The federal government's most famous stolen laptop, containing the personal information of up to 26.5 million veterans and current members of the U.S. Armed Forces, has been recovered and appears not to have been tampered with, the FBI said today in a statement.
An initial investigation has determined the sensitive information residing on the missing computer, including names, Social Security numbers and dates of birth, was not compromised, the statement said. An unidentified person turned the computer and its external hard drive in to the FBI’s Baltimore office on Wednesday.
The news came days after the White House Office of Management and Budget called for tighter controls on government-controlled data to be installed in the next 45 days.
"A preliminary review of the equipment by computer forensic teams determined that the database remains intact and has not been accessed since it was stolen," the bureau said in a statement.
The FBI, however, cautioned that its investigation continues and will include a "throrough forensic examination."
The laptop was stolen May 3 from the Aspen Hill, Md., home of a Department of Veterans Affairs (VA) analyst in early May. He was later fired for leaving the office with the computer, a violation of agency policy.
But new documents now show the analyst had received permission to work from home with the data, according to published reports.
In announcing the laptop’s recovery, VA Secretary R. James Nicholson said today that there have been no reports of identity theft as a result, according to published reports. The person who turned in the laptop and hard drive, however, was likely not the culprit, reports said.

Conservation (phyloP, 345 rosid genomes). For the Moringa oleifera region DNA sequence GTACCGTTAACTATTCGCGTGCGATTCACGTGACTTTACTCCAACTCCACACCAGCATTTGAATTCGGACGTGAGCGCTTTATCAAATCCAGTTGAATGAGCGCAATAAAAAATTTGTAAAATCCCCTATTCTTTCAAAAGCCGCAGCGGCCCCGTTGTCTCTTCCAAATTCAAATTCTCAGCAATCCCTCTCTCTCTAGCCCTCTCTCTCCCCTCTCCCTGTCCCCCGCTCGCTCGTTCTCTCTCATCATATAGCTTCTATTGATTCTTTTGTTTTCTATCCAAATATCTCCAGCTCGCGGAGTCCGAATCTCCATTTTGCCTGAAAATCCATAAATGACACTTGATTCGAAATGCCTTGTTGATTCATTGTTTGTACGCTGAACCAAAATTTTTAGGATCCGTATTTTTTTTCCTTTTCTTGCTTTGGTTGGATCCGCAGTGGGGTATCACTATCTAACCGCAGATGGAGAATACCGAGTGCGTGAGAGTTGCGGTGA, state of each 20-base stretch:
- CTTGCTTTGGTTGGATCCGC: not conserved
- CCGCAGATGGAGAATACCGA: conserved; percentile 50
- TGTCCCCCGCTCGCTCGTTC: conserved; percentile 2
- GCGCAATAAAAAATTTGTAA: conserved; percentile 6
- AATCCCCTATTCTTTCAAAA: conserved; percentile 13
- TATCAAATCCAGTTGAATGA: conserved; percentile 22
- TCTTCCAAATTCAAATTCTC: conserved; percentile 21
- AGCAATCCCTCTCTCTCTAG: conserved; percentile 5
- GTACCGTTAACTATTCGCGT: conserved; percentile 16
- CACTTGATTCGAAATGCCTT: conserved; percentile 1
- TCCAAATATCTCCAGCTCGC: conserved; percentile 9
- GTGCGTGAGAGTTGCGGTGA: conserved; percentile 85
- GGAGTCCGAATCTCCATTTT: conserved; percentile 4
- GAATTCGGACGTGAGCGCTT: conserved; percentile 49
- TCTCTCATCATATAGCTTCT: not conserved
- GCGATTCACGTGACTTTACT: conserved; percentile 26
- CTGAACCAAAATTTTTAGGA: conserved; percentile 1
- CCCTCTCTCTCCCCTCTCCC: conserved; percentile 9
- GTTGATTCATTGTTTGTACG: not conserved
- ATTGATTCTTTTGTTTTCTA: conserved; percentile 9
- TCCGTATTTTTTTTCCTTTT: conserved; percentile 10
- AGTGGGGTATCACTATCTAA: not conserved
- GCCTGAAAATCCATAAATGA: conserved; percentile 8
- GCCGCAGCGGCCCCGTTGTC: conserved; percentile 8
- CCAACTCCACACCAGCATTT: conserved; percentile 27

The theft prompted a personnel shake-up at the VA and a call for tighter security restrictions across all government agencies. One deputy assistant secretary resigned and an acting assistant secretary was placed on administrative leave. Days earlier, Nicholson had told members of Congress that he was "mad as hell" that he wasn’t notified of the breach earlier.
Despite the equipment’s recovery, Nicholson urged individuals affected by the breach to closely monitor their financial records until the investigation is complete. On June 21, the VA pledged it would provide one year of free credit monitoring for those affected, but it was unclear today if that promise would continue following the laptop’s discovery.